[Baypiggies] Guido's Blog: It isn't Easy to Remove the GIL

Stephen McInerney spmcinerney at hotmail.com
Tue Sep 11 16:11:18 CEST 2007

[A great discussion of something complex which I was too timid to ask about 
on the list:]
Article: http://www.artima.com/weblogs/viewpost.jsp?thread=214235
Responses: http://www.artima.com/forums/flat.jsp?forum=106&thread=214235

- Essentially the GIL will not go away and the C-implementation of Python
will stay single-threaded, unless some code wizard _other than Guido_ goes 
through the effort of
removing it (e.g. for 3.0), and showing that its removal doesn't slow down 
single-threaded Python code.
- Includes description of the unpromising prior attempt at this on a fork of 
1.5 with 2x slowdown

Guido> "[...] I'd welcome it if someone did another experiment along the 
lines of Greg's patch (which I haven't found online), and I'd welcome a set 
of patches into Py3k only if the performance for a single-threaded program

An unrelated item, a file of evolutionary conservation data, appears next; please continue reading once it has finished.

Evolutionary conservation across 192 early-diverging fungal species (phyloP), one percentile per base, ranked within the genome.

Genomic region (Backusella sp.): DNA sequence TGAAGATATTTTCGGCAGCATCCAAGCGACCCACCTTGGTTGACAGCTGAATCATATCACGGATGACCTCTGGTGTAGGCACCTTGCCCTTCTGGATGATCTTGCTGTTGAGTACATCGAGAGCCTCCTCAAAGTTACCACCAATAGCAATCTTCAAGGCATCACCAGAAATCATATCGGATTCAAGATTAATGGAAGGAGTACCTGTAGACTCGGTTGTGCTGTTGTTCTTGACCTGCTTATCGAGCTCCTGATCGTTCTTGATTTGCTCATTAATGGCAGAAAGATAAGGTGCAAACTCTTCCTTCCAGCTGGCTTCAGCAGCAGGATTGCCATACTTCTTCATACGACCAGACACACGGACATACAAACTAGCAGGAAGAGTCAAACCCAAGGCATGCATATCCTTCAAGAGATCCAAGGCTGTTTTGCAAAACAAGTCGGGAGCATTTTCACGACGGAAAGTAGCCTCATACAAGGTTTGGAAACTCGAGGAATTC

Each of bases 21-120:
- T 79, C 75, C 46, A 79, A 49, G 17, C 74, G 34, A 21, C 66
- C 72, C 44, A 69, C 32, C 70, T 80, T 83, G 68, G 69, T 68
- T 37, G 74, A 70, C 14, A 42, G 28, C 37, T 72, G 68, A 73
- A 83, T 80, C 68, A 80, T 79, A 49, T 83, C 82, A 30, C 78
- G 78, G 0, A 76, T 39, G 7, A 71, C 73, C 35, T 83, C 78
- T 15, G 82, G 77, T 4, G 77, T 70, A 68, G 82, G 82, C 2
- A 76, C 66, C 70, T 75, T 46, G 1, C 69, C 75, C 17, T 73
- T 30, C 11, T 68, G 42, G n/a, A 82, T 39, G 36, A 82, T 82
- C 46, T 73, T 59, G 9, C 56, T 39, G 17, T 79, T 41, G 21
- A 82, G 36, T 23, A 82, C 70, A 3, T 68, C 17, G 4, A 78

(and for a multi-threaded but I/O-bound program) does not decrease.

I would also be happy if someone volunteered to maintain a GIL-free fork of 
Python, in case that the single-threaded performance goal can't be met but 
there is significant value for multi-threaded CPU-bound applications. We 
might even end up with all the changes permanently part of the code base, 
but enabled only on request at compile time.

However, I want to warn that there are many downsides to removing the GIL. 
It complicates life for extension modules, who can no longer expect that 
they are invoked in a "safe zone" protected by the GIL -- as soon as an 
extension has any global mutable data, will have to be prepared with 
concurrent calls from multiple threads. There might also be changes in the 
Python/C API necessitated by the need to lock certain objects for the 
duration of a sequence of calls.

While it is my personal opinion, based upon the above considerations, that 
there isn't enough value in removing the GIL to warrant the effort, I will 
welcome and support attempts to show that times have changed. However, there 
is no point in pleading alone -- Python is open source and I have my hands 
full dealing with the efforts to produce a quality 3.0 language definition 
and implementation on time. I want to point out one more time that the 
language doesn't require the GIL -- it's only the CPython virtual machine 
that has historically been unable to shed it."

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